By Paul Rincon
BBC News Online science staff
The remains of 28 early humans found buried at the bottom of a cave shaft in northern Spain may belong to a group that died suddenly in a "catastrophe".
Homo heidelbergensis appears about 600,000 years ago
Experts conducted an analysis to determine whether it was likely the bodies accumulated in the shaft over years or were dumped at the same time.
They concluded the 400,000-year-old death chamber may have held the victims of a disease outbreak or a massacre.
The study details are published in the
Journal of Anthropological Research.
"We still don't know how they died. But what does seem increasingly clear is that the death of these people could have been simultaneous," Jose Bermudez de Castro, co-director of the Atapuerca excavation, told BBC News Online.
The remains were recovered from a 14m-long shaft called Sima de los Huesos (the pit of bones) in the caves of Atapuerca, near the town of Burgos.
Atapuerca contains one of the richest records of prehistoric human occupation in Europe.
The bodies in the pit belong to a hominid species called Homo heidelbergensis. Some people think this species could have been the common ancestor of the Neanderthals and modern humans (Homo sapiens), although Professor Bermudez de Castro believes it was just ancestral to the Neanderthals.
Death and disasters
However, exactly how the bodies came to be deposited at the bottom of the shaft has always perplexed and intrigued those researchers that have excavated the site.
Professor Bermudez de Castro and his colleagues considered whether the remains in the pit fitted an attrition profile, in which individuals die one by one over long periods; or a catastrophic one, in which the dead cover the age spectrum of a population.
Natural disasters, violence, epidemics of diseases such as influenza or bubonic plague and occasionally famine can be responsible for catastrophic mortality profiles.
A single, pinkish-red stone axe was found in the pit of bones
The team compared the mortality profile of the Atapuerca remains with 26 other Homo heidelbergensis hominid remains from across Europe.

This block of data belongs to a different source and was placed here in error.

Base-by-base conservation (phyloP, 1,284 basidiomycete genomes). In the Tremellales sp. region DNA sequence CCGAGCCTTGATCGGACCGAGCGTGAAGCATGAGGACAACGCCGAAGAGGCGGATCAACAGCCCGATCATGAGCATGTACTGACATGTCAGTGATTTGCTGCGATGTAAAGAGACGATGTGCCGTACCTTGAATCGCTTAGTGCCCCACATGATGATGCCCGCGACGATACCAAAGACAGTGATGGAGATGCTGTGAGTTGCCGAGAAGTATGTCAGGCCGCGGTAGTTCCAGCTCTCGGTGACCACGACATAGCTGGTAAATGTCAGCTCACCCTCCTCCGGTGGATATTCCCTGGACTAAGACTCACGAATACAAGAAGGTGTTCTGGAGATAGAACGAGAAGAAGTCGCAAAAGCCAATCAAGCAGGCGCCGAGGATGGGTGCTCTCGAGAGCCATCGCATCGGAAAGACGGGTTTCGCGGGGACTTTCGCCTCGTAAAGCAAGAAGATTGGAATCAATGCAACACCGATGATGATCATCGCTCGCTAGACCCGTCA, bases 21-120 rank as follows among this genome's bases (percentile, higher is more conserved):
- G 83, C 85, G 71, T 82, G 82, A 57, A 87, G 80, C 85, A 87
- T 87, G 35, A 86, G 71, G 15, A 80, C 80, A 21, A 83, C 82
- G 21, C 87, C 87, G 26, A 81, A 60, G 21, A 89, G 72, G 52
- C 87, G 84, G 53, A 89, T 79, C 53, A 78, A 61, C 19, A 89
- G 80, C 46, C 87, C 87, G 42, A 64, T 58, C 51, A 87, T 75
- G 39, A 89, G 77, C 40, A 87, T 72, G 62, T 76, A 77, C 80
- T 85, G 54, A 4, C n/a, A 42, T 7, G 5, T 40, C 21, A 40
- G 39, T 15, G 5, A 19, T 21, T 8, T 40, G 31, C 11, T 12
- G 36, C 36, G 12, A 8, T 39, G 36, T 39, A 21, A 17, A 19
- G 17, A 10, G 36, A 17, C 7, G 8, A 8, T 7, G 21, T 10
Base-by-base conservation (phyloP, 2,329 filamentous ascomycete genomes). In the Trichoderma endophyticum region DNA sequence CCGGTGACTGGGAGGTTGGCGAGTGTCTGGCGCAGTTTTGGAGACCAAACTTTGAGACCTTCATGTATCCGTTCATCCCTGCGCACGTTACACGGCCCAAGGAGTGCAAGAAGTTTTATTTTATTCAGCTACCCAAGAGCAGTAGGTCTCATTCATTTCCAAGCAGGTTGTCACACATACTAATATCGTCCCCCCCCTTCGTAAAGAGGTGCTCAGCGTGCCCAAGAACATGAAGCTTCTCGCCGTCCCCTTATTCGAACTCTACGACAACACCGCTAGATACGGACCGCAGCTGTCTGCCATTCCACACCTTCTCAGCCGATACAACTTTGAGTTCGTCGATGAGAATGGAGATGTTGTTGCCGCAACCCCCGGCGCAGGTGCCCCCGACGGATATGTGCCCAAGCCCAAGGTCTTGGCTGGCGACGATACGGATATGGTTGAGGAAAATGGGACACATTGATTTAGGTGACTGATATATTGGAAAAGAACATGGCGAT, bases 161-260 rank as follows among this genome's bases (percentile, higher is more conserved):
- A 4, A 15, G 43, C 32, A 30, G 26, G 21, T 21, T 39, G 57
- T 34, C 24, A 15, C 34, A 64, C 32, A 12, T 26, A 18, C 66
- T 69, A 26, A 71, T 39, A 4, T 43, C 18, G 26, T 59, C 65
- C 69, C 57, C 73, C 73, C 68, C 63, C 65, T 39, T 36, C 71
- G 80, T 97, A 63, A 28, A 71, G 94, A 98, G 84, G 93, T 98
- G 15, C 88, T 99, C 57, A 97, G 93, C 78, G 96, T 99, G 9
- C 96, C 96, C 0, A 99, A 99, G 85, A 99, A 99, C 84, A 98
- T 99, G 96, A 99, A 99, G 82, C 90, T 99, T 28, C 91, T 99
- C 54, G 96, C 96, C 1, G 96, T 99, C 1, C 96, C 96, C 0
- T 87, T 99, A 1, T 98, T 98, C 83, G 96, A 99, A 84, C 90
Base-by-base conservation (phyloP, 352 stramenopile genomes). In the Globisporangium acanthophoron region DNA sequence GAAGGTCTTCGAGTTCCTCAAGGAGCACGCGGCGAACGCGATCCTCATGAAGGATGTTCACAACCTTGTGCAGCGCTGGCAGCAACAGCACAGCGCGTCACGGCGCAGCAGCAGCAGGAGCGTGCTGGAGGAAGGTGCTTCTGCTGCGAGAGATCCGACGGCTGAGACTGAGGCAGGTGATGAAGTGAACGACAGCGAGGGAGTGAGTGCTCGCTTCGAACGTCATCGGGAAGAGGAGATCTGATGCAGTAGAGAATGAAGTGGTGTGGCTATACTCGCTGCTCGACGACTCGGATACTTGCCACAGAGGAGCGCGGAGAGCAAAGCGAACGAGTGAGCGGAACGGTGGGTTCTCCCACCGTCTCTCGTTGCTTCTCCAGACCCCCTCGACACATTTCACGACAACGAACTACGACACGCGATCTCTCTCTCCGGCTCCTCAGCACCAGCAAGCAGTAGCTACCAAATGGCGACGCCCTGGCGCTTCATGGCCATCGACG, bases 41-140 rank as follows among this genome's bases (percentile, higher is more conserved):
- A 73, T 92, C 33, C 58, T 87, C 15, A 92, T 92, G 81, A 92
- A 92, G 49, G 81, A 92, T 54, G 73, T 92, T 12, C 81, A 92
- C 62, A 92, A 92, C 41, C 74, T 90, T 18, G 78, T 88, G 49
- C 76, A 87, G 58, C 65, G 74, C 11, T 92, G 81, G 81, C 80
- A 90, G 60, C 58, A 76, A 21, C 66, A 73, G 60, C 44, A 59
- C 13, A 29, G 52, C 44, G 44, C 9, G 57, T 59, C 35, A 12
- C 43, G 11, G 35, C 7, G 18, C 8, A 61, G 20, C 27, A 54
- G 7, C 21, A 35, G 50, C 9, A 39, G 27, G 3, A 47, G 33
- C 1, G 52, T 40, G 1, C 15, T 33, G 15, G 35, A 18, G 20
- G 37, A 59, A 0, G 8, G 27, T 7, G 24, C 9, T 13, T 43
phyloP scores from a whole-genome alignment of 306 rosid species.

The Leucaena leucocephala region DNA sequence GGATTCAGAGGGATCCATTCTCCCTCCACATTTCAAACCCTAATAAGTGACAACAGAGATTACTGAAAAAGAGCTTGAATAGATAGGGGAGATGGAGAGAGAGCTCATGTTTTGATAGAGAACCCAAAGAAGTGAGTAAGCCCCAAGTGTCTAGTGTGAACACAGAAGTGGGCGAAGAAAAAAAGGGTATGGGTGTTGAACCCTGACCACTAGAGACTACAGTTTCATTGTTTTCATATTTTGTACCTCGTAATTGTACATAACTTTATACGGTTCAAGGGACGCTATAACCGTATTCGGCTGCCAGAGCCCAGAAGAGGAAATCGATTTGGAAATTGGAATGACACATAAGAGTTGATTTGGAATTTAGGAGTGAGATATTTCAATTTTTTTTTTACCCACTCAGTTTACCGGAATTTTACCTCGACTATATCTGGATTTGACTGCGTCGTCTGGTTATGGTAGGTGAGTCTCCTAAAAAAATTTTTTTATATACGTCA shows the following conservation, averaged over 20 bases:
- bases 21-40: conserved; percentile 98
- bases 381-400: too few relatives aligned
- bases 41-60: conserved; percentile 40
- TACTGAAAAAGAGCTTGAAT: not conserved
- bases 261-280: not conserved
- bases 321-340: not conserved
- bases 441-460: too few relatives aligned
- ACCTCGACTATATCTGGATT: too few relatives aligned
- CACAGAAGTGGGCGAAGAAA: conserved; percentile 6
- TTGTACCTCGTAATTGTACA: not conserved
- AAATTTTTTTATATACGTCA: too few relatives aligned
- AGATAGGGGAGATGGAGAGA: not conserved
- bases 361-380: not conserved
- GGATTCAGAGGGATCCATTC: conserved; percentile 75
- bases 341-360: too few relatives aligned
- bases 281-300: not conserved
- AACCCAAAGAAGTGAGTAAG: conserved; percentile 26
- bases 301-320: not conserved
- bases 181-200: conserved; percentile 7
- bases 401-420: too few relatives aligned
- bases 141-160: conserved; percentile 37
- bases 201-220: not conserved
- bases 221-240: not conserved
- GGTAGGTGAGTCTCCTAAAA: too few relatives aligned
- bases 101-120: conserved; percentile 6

The proportion of individuals between the ages of 11 and 20 was 64% compared with just 39% for the other European sample.
"This corresponds best with a group of people who all died at the same time - a catastrophic profile," said Professor Bermudez de Castro.
"The only problem with this model is that we are missing the infants. But it is certainly a more rational model than the attritional one."
Victims of conflict?
Other scientists have suggested that carnivores could have removed the bones of infants, although this is difficult to prove.
Dr Andrew Chamberlain, a biological anthropologist at the University of Sheffield, UK, agreed with this broad assessment of the mortality profile.
"This profile is very similar to the kind of one you get in conflicts, with people who fight and die in battle; you get this peak of teenagers and young adults.
"But in that young age group - there are more females than males. With combat mortality, the deaths are nearly all males.
More than 7,000 Bosnian Muslims were killed at Srebrenica in 1995
"The other way you can get this age profile is deaths of non-combatants. If you look at the 7,500 civilians that were killed at Srebrenica in the former Yugoslavia, you get the same age profile.
"You could have one group of hominids attacking the other, with very large numbers killed. The problem is that we just don't know enough about the social behaviour of these early humans."
Professor Bermudez de Castro predicts that it will be difficult to progress further with efforts to understand how the Atapuerca hominids died.
"Skull 5 has a serious infection in his face. It's possible that he could have died from it, but the truth is we don't know," he explained.
"There are also signs of trauma in other individuals and it is possible that these traumas caused their deaths. But it is very difficult to give these people a death certificate."